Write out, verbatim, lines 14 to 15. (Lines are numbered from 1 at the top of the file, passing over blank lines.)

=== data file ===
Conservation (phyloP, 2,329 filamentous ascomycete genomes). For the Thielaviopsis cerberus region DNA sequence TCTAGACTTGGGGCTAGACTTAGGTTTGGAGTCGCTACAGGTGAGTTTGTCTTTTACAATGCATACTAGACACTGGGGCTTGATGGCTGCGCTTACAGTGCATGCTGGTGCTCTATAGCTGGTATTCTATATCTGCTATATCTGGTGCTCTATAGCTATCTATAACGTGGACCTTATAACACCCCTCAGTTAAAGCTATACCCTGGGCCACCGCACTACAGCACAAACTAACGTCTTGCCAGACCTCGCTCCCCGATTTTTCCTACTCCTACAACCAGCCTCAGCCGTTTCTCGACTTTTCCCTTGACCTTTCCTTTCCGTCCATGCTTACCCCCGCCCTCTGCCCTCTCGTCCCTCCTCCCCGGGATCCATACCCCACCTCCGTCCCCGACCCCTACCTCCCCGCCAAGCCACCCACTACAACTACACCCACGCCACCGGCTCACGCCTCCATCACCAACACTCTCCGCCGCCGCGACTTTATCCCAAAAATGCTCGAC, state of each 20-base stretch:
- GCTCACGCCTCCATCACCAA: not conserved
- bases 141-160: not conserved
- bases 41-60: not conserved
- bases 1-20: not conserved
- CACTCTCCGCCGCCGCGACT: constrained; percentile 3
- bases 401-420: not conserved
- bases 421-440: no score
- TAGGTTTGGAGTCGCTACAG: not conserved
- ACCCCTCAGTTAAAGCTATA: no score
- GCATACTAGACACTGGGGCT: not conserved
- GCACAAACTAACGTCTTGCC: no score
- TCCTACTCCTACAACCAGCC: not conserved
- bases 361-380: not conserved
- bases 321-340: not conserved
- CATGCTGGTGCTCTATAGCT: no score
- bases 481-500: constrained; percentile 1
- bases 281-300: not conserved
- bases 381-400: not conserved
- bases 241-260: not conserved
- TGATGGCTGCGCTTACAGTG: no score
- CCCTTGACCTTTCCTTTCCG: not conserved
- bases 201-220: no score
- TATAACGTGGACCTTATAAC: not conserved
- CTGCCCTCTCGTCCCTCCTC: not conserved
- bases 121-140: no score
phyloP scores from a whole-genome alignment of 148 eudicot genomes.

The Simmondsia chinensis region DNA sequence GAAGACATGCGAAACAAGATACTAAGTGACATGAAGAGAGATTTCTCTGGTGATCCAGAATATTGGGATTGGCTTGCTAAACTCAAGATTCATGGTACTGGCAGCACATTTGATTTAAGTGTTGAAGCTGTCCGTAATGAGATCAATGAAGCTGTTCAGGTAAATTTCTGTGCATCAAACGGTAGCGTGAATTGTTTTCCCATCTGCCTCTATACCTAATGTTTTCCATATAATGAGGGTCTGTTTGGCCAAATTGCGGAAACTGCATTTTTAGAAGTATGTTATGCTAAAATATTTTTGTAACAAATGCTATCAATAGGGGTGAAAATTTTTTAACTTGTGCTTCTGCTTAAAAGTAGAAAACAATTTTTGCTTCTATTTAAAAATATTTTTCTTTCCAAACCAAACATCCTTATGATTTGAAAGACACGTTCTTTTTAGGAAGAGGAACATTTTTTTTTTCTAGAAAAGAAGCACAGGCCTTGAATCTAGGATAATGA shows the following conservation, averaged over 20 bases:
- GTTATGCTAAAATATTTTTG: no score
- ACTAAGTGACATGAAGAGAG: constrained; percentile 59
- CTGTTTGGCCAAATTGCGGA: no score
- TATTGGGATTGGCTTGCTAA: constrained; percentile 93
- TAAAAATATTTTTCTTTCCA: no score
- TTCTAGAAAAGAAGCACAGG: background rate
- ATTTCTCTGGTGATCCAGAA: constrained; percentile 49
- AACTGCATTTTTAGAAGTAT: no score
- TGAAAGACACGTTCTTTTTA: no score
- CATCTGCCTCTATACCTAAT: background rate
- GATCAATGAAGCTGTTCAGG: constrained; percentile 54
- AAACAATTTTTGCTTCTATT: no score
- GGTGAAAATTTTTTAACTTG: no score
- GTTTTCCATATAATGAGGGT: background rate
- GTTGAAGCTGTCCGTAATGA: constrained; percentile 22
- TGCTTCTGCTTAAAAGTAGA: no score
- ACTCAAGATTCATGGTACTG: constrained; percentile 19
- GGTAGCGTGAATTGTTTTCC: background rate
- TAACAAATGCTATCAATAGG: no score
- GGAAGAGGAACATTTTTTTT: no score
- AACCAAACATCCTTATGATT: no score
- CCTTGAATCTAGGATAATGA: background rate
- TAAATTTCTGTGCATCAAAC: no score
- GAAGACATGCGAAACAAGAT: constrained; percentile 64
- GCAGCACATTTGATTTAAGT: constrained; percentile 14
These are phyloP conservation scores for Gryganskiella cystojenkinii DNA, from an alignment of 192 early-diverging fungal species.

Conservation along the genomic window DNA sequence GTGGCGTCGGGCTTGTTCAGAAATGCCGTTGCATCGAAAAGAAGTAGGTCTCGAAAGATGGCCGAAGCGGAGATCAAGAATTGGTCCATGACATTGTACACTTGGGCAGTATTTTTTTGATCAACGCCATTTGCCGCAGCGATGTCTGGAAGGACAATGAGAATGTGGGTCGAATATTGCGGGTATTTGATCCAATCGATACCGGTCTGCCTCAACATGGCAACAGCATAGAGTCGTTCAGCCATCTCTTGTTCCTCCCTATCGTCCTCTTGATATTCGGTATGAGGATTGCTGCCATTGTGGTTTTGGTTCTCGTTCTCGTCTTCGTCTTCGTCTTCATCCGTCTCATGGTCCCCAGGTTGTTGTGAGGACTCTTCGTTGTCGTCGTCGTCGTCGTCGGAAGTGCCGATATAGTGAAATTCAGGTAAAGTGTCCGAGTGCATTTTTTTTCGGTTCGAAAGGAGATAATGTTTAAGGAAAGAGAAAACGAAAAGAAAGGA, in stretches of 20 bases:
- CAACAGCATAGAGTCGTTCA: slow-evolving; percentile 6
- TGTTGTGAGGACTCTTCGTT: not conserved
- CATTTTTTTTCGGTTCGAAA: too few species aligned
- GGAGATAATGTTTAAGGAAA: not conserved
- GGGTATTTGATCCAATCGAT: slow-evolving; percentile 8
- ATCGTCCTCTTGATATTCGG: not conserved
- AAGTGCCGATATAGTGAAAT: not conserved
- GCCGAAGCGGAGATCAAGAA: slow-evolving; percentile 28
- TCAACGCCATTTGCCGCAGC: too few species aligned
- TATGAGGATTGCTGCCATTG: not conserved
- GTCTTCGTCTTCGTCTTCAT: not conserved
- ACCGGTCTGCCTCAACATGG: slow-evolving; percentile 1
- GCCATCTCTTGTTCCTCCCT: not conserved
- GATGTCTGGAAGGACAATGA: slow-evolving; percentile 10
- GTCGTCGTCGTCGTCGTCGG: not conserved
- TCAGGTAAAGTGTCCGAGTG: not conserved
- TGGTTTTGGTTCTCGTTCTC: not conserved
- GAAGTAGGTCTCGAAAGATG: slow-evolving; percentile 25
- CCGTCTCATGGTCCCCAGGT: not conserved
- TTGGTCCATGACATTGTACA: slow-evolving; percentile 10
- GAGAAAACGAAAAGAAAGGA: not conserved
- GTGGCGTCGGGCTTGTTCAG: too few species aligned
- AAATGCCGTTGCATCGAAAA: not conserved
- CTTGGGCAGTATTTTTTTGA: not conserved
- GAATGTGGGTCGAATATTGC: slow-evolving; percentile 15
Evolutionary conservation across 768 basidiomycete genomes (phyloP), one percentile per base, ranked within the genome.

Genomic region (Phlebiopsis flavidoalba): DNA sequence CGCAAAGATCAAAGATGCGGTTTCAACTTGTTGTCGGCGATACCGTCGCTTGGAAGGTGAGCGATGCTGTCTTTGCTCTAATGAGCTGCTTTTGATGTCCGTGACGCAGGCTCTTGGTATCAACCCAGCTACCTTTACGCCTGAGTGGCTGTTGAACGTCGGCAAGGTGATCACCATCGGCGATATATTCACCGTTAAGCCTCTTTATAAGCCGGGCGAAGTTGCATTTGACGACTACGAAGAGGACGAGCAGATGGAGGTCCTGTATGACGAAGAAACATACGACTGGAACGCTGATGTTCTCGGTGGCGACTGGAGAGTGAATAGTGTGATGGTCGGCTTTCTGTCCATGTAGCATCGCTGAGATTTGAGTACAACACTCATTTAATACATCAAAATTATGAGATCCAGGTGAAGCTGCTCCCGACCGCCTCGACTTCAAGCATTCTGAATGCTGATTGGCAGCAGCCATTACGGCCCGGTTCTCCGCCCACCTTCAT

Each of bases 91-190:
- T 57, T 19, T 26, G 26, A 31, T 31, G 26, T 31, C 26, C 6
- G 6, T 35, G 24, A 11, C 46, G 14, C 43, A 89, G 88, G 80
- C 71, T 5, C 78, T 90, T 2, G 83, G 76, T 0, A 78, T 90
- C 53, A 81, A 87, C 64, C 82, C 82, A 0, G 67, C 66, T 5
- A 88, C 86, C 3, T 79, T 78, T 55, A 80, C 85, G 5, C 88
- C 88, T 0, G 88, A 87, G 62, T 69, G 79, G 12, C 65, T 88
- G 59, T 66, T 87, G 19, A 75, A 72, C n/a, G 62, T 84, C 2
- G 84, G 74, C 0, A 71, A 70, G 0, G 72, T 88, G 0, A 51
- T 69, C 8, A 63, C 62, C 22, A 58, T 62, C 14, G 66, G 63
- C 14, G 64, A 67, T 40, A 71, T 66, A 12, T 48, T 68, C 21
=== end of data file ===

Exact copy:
- bases 361-380: not conserved
- bases 321-340: not conserved